Integration of Novel Substrates Identified by LC-MS/MS: Functional and Localization Enrichment Analyses
The roles of PknA, PknB, and PknG in the cell—Novel candidate PknA, PknB and PknG substrates were analyzed for GO functional and localization enrichment. The putative PknG substrates reported by Nakedi et al. (
). The corresponding protein identifiers (Table S2) were used to perform statistical overrepresentation tests of GO biological processes and GO cellular components using the PANTHER Classification System (http://pantherdb.org) version 14.1 (
) and GO database version 1.2 (released 2019-07–03). The M. tuberculosis (strain ATCC 25618/H37Rv) proteome was used as a reference list.
Fig. 3A shows the functions that were enriched in the PknA and PknB candidate substrate list, with a clear enrichment of protein folding, cellular macromolecule biosynthetic process, regulation of molecular function, and gene expression. Moreover, the cellular component enrichment suggests that these substrates are localized in the cell wall, external encapsulation structure, cell periphery, and plasma membrane (Fig. 4A). Both of these results reaffirm the role of PknA and PknB in modulating cell division, cell wall synthesis, cell morphology, and metabolic processes (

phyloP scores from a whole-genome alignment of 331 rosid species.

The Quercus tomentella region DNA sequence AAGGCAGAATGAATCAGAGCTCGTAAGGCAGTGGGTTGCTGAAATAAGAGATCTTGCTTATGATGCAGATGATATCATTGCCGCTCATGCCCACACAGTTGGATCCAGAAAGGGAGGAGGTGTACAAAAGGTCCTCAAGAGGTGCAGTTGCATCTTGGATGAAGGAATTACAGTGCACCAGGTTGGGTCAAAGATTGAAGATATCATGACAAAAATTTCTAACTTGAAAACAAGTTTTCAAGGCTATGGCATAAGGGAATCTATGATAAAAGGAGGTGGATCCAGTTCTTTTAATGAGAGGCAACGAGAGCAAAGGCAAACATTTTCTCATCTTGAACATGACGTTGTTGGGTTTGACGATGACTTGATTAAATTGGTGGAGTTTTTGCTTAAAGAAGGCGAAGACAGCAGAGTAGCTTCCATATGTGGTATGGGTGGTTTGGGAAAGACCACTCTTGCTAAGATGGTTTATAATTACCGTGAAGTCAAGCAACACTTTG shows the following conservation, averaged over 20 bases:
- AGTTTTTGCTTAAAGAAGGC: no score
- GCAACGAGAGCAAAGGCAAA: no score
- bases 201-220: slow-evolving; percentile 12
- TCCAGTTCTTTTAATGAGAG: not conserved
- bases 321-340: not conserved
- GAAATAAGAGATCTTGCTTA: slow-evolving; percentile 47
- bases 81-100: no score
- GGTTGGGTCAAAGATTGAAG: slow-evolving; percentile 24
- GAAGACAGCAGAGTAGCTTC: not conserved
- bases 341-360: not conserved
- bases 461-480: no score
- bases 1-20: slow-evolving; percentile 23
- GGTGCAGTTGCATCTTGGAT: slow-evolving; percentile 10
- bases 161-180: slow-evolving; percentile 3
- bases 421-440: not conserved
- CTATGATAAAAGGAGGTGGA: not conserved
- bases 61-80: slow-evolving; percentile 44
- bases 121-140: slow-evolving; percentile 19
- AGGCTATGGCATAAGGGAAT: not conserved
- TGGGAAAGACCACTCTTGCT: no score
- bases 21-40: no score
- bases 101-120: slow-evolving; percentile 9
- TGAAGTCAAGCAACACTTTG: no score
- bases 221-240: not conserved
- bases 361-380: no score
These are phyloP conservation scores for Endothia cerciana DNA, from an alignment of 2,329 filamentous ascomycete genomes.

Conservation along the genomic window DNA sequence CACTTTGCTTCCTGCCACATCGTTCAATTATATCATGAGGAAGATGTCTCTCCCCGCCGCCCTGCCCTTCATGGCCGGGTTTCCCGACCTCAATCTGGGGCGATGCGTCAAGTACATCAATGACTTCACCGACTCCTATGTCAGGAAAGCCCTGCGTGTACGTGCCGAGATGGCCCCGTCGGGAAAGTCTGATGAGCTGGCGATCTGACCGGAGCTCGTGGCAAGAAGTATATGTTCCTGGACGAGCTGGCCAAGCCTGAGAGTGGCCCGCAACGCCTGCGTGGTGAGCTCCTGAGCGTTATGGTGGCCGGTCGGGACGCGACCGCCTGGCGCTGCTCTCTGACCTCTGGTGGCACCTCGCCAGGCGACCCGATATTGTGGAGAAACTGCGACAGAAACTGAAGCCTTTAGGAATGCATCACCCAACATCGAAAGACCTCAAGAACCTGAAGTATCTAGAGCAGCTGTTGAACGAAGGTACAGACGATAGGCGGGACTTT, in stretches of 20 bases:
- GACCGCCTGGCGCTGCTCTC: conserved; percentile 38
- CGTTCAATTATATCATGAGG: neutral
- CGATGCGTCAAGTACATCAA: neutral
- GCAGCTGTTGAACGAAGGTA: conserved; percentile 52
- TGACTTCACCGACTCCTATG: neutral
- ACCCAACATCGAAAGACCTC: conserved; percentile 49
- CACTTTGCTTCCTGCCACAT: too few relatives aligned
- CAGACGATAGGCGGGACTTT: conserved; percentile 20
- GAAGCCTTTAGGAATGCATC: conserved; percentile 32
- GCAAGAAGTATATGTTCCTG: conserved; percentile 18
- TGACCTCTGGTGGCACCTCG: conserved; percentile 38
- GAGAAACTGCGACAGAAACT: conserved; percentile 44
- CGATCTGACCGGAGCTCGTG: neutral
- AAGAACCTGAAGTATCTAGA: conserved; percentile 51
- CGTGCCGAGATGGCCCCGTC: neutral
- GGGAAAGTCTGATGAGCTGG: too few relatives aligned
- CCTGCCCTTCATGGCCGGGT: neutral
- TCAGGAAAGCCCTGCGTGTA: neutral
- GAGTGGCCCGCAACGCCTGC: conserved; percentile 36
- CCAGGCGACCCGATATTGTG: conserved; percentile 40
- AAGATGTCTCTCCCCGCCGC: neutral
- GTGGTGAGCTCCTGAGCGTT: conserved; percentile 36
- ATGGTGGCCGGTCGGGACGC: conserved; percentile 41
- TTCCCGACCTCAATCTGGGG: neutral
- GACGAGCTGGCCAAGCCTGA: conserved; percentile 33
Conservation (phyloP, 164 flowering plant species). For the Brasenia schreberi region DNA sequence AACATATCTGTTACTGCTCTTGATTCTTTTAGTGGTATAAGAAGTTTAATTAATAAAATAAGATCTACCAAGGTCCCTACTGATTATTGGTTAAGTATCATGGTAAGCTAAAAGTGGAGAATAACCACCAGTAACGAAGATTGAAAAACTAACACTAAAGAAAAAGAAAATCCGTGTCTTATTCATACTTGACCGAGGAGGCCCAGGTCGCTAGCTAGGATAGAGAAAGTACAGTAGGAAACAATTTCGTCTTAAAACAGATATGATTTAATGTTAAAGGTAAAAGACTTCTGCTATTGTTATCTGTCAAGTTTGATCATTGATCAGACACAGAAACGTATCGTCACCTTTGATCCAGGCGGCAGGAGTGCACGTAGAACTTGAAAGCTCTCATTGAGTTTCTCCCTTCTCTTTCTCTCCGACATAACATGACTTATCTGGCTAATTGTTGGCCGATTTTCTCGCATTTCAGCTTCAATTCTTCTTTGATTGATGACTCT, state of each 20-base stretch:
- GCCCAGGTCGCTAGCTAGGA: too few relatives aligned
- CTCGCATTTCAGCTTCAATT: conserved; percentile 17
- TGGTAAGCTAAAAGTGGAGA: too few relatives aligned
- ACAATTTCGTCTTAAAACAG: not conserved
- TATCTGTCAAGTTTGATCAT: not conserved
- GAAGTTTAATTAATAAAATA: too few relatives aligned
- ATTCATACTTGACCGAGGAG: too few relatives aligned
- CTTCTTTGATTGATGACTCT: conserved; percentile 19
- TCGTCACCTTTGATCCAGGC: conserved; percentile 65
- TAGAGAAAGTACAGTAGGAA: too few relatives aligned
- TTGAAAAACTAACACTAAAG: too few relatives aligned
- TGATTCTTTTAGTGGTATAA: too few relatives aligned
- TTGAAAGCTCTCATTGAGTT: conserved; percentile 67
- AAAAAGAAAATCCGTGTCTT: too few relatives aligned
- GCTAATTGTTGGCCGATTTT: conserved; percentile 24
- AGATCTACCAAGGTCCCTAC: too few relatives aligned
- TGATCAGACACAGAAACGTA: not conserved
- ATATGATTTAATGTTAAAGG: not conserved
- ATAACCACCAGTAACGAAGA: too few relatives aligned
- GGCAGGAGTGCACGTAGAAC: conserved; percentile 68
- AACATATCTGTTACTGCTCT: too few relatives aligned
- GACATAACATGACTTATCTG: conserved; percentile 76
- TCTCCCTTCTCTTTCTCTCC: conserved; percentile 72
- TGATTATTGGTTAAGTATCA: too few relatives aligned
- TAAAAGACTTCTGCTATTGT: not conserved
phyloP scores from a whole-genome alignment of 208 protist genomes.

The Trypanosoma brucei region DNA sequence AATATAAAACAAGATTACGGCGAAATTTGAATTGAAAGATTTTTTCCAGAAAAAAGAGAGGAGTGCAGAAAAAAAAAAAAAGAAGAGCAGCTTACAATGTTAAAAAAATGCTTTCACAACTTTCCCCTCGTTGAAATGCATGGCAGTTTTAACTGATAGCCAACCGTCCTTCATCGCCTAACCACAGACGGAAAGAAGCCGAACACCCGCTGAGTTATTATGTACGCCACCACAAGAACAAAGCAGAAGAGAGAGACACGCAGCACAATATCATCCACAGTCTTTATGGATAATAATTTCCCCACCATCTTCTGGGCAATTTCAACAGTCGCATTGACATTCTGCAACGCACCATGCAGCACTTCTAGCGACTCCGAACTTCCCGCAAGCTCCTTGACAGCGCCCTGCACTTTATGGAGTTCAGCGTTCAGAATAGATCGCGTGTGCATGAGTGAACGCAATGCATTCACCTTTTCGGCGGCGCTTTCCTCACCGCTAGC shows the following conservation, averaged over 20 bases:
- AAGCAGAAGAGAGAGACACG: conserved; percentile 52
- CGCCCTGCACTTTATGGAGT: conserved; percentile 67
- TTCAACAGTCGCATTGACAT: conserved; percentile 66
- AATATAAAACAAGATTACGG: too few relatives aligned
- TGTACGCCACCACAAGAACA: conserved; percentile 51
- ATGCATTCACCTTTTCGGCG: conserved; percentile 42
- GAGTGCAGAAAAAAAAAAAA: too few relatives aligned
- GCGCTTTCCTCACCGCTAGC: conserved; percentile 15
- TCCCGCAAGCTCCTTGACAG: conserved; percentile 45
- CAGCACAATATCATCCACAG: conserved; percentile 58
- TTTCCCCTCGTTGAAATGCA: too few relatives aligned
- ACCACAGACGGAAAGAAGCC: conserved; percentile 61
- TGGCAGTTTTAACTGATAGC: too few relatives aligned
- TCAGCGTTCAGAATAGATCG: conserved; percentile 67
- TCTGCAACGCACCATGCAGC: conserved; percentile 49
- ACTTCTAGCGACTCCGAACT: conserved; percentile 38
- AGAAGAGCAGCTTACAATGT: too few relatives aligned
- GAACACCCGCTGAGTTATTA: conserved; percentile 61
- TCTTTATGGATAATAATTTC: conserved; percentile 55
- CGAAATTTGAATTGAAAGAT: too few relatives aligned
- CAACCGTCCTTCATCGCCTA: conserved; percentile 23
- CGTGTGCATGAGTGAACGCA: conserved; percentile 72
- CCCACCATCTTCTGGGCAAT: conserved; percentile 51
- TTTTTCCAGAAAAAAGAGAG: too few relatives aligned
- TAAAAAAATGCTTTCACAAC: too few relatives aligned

The biological processes that were highly enriched in the PknG candidate substrate list were protein folding, response to temperature stimulus, and the regulation of various processes, including protein maturation, plasminogen activation, and protein processing (Fig. 3B). These findings agree with the conclusions drawn in previous studies that suggest PknG to be involved in the regulation of protein folding and translation (
). The cellular component enrichment shows these substrates to be considerably localized in the cytosol, cell wall, and capsule (Fig. 4B). This agrees with PknG being a soluble STPK and cytosolic protein, which is hypothesized to be translocated under specific environmental conditions (